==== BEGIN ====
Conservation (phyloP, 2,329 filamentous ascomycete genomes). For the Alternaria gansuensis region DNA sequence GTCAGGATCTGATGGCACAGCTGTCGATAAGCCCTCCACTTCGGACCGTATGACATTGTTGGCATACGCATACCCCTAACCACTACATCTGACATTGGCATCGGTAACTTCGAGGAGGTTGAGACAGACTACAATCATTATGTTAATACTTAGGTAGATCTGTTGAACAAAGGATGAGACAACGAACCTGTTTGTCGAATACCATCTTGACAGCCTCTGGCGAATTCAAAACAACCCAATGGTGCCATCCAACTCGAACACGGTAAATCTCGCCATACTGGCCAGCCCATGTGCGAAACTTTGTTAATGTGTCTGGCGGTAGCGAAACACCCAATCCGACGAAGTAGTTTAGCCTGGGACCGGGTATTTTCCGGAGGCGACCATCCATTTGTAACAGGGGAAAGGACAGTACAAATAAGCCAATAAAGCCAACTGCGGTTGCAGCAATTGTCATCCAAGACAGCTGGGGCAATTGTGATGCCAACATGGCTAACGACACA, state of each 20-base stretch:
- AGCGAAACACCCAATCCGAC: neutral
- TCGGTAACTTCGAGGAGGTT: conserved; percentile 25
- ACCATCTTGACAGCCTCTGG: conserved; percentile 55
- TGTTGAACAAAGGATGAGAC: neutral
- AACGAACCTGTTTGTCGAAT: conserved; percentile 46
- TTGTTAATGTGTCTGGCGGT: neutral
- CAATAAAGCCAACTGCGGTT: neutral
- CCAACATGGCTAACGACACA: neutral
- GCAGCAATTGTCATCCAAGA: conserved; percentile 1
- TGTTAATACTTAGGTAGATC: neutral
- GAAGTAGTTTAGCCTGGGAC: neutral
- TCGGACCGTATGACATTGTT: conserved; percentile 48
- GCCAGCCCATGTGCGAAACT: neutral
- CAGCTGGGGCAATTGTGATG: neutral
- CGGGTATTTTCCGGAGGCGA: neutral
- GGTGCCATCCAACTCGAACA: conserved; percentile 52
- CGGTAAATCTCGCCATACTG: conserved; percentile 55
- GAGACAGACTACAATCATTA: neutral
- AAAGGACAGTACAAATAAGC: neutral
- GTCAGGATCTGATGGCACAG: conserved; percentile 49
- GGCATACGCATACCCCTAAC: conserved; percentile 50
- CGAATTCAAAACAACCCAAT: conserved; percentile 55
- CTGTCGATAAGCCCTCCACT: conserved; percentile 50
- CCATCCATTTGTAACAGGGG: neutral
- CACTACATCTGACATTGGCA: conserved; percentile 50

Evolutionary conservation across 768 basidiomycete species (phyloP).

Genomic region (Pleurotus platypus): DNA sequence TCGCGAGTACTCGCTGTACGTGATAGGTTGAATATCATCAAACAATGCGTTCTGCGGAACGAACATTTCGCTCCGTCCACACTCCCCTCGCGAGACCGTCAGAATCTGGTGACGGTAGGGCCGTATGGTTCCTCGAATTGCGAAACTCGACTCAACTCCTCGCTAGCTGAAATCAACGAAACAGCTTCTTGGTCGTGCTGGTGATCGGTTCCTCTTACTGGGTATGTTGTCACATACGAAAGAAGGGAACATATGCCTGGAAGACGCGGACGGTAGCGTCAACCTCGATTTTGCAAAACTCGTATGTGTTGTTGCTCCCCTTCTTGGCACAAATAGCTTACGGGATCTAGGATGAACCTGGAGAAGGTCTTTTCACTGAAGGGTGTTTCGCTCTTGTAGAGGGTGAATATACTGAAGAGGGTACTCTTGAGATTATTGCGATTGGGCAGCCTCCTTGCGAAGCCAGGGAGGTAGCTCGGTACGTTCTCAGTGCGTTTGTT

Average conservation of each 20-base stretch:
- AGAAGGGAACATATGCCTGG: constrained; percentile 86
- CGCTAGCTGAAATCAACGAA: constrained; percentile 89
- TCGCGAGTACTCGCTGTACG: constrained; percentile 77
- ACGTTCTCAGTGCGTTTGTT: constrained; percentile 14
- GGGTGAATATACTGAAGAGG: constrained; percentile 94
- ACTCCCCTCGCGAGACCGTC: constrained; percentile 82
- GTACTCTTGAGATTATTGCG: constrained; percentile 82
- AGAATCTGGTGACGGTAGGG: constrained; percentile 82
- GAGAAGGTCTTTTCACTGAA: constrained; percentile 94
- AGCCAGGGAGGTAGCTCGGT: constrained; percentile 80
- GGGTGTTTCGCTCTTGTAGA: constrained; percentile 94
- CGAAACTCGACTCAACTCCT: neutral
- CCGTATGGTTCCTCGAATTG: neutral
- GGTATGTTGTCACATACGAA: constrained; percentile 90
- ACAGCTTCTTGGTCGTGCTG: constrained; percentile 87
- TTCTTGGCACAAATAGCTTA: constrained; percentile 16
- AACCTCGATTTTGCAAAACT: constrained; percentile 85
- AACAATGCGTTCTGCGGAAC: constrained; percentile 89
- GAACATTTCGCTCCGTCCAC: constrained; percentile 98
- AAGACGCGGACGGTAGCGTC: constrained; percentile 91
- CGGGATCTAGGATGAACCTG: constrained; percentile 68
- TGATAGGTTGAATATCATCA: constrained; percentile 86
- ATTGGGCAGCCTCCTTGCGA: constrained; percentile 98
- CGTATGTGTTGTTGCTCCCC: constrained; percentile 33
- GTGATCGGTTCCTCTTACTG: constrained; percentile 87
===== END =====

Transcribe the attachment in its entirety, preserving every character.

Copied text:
Conservation (phyloP, 2,329 filamentous ascomycete genomes). For the Alternaria gansuensis region DNA sequence GTCAGGATCTGATGGCACAGCTGTCGATAAGCCCTCCACTTCGGACCGTATGACATTGTTGGCATACGCATACCCCTAACCACTACATCTGACATTGGCATCGGTAACTTCGAGGAGGTTGAGACAGACTACAATCATTATGTTAATACTTAGGTAGATCTGTTGAACAAAGGATGAGACAACGAACCTGTTTGTCGAATACCATCTTGACAGCCTCTGGCGAATTCAAAACAACCCAATGGTGCCATCCAACTCGAACACGGTAAATCTCGCCATACTGGCCAGCCCATGTGCGAAACTTTGTTAATGTGTCTGGCGGTAGCGAAACACCCAATCCGACGAAGTAGTTTAGCCTGGGACCGGGTATTTTCCGGAGGCGACCATCCATTTGTAACAGGGGAAAGGACAGTACAAATAAGCCAATAAAGCCAACTGCGGTTGCAGCAATTGTCATCCAAGACAGCTGGGGCAATTGTGATGCCAACATGGCTAACGACACA, state of each 20-base stretch:
- AGCGAAACACCCAATCCGAC: neutral
- TCGGTAACTTCGAGGAGGTT: conserved; percentile 25
- ACCATCTTGACAGCCTCTGG: conserved; percentile 55
- TGTTGAACAAAGGATGAGAC: neutral
- AACGAACCTGTTTGTCGAAT: conserved; percentile 46
- TTGTTAATGTGTCTGGCGGT: neutral
- CAATAAAGCCAACTGCGGTT: neutral
- CCAACATGGCTAACGACACA: neutral
- GCAGCAATTGTCATCCAAGA: conserved; percentile 1
- TGTTAATACTTAGGTAGATC: neutral
- GAAGTAGTTTAGCCTGGGAC: neutral
- TCGGACCGTATGACATTGTT: conserved; percentile 48
- GCCAGCCCATGTGCGAAACT: neutral
- CAGCTGGGGCAATTGTGATG: neutral
- CGGGTATTTTCCGGAGGCGA: neutral
- GGTGCCATCCAACTCGAACA: conserved; percentile 52
- CGGTAAATCTCGCCATACTG: conserved; percentile 55
- GAGACAGACTACAATCATTA: neutral
- AAAGGACAGTACAAATAAGC: neutral
- GTCAGGATCTGATGGCACAG: conserved; percentile 49
- GGCATACGCATACCCCTAAC: conserved; percentile 50
- CGAATTCAAAACAACCCAAT: conserved; percentile 55
- CTGTCGATAAGCCCTCCACT: conserved; percentile 50
- CCATCCATTTGTAACAGGGG: neutral
- CACTACATCTGACATTGGCA: conserved; percentile 50

Evolutionary conservation across 768 basidiomycete species (phyloP).

Genomic region (Pleurotus platypus): DNA sequence TCGCGAGTACTCGCTGTACGTGATAGGTTGAATATCATCAAACAATGCGTTCTGCGGAACGAACATTTCGCTCCGTCCACACTCCCCTCGCGAGACCGTCAGAATCTGGTGACGGTAGGGCCGTATGGTTCCTCGAATTGCGAAACTCGACTCAACTCCTCGCTAGCTGAAATCAACGAAACAGCTTCTTGGTCGTGCTGGTGATCGGTTCCTCTTACTGGGTATGTTGTCACATACGAAAGAAGGGAACATATGCCTGGAAGACGCGGACGGTAGCGTCAACCTCGATTTTGCAAAACTCGTATGTGTTGTTGCTCCCCTTCTTGGCACAAATAGCTTACGGGATCTAGGATGAACCTGGAGAAGGTCTTTTCACTGAAGGGTGTTTCGCTCTTGTAGAGGGTGAATATACTGAAGAGGGTACTCTTGAGATTATTGCGATTGGGCAGCCTCCTTGCGAAGCCAGGGAGGTAGCTCGGTACGTTCTCAGTGCGTTTGTT

Average conservation of each 20-base stretch:
- AGAAGGGAACATATGCCTGG: constrained; percentile 86
- CGCTAGCTGAAATCAACGAA: constrained; percentile 89
- TCGCGAGTACTCGCTGTACG: constrained; percentile 77
- ACGTTCTCAGTGCGTTTGTT: constrained; percentile 14
- GGGTGAATATACTGAAGAGG: constrained; percentile 94
- ACTCCCCTCGCGAGACCGTC: constrained; percentile 82
- GTACTCTTGAGATTATTGCG: constrained; percentile 82
- AGAATCTGGTGACGGTAGGG: constrained; percentile 82
- GAGAAGGTCTTTTCACTGAA: constrained; percentile 94
- AGCCAGGGAGGTAGCTCGGT: constrained; percentile 80
- GGGTGTTTCGCTCTTGTAGA: constrained; percentile 94
- CGAAACTCGACTCAACTCCT: neutral
- CCGTATGGTTCCTCGAATTG: neutral
- GGTATGTTGTCACATACGAA: constrained; percentile 90
- ACAGCTTCTTGGTCGTGCTG: constrained; percentile 87
- TTCTTGGCACAAATAGCTTA: constrained; percentile 16
- AACCTCGATTTTGCAAAACT: constrained; percentile 85
- AACAATGCGTTCTGCGGAAC: constrained; percentile 89
- GAACATTTCGCTCCGTCCAC: constrained; percentile 98
- AAGACGCGGACGGTAGCGTC: constrained; percentile 91
- CGGGATCTAGGATGAACCTG: constrained; percentile 68
- TGATAGGTTGAATATCATCA: constrained; percentile 86
- ATTGGGCAGCCTCCTTGCGA: constrained; percentile 98
- CGTATGTGTTGTTGCTCCCC: constrained; percentile 33
- GTGATCGGTTCCTCTTACTG: constrained; percentile 87